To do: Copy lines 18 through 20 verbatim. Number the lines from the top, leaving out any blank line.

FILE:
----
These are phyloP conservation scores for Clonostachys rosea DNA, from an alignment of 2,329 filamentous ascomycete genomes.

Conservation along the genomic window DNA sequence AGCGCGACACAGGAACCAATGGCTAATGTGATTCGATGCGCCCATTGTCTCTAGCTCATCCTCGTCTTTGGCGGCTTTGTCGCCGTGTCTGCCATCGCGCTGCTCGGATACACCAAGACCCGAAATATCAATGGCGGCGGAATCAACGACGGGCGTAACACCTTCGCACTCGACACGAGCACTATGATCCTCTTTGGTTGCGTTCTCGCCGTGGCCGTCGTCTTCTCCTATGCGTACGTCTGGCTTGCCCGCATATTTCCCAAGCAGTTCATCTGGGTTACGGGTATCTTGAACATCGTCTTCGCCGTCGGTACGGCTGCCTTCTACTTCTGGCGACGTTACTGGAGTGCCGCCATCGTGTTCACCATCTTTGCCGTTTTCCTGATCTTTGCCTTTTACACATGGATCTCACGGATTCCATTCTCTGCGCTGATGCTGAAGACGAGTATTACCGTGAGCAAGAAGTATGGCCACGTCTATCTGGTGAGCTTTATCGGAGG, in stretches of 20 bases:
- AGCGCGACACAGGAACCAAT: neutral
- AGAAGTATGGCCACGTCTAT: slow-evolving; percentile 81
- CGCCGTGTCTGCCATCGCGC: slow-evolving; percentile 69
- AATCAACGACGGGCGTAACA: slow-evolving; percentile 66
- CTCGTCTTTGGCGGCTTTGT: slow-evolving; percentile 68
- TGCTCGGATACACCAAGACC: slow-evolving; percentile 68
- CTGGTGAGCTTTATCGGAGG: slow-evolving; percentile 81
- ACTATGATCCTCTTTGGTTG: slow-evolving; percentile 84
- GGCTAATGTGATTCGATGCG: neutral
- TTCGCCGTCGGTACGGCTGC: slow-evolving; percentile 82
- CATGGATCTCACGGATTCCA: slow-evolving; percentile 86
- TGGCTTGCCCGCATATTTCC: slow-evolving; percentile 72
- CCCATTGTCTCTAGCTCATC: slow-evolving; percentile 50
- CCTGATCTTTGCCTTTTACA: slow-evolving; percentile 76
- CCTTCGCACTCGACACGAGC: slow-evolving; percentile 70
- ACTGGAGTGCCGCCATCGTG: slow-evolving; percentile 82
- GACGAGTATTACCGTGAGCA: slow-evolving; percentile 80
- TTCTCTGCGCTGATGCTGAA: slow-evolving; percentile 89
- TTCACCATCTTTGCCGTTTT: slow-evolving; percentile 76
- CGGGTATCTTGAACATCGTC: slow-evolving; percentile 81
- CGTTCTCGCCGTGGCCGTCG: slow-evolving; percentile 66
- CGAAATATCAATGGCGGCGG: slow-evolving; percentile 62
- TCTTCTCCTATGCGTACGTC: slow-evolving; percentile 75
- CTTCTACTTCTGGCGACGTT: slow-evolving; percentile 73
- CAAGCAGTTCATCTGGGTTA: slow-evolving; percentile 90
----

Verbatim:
- ACTGGAGTGCCGCCATCGTG: slow-evolving; percentile 82
- GACGAGTATTACCGTGAGCA: slow-evolving; percentile 80
- TTCTCTGCGCTGATGCTGAA: slow-evolving; percentile 89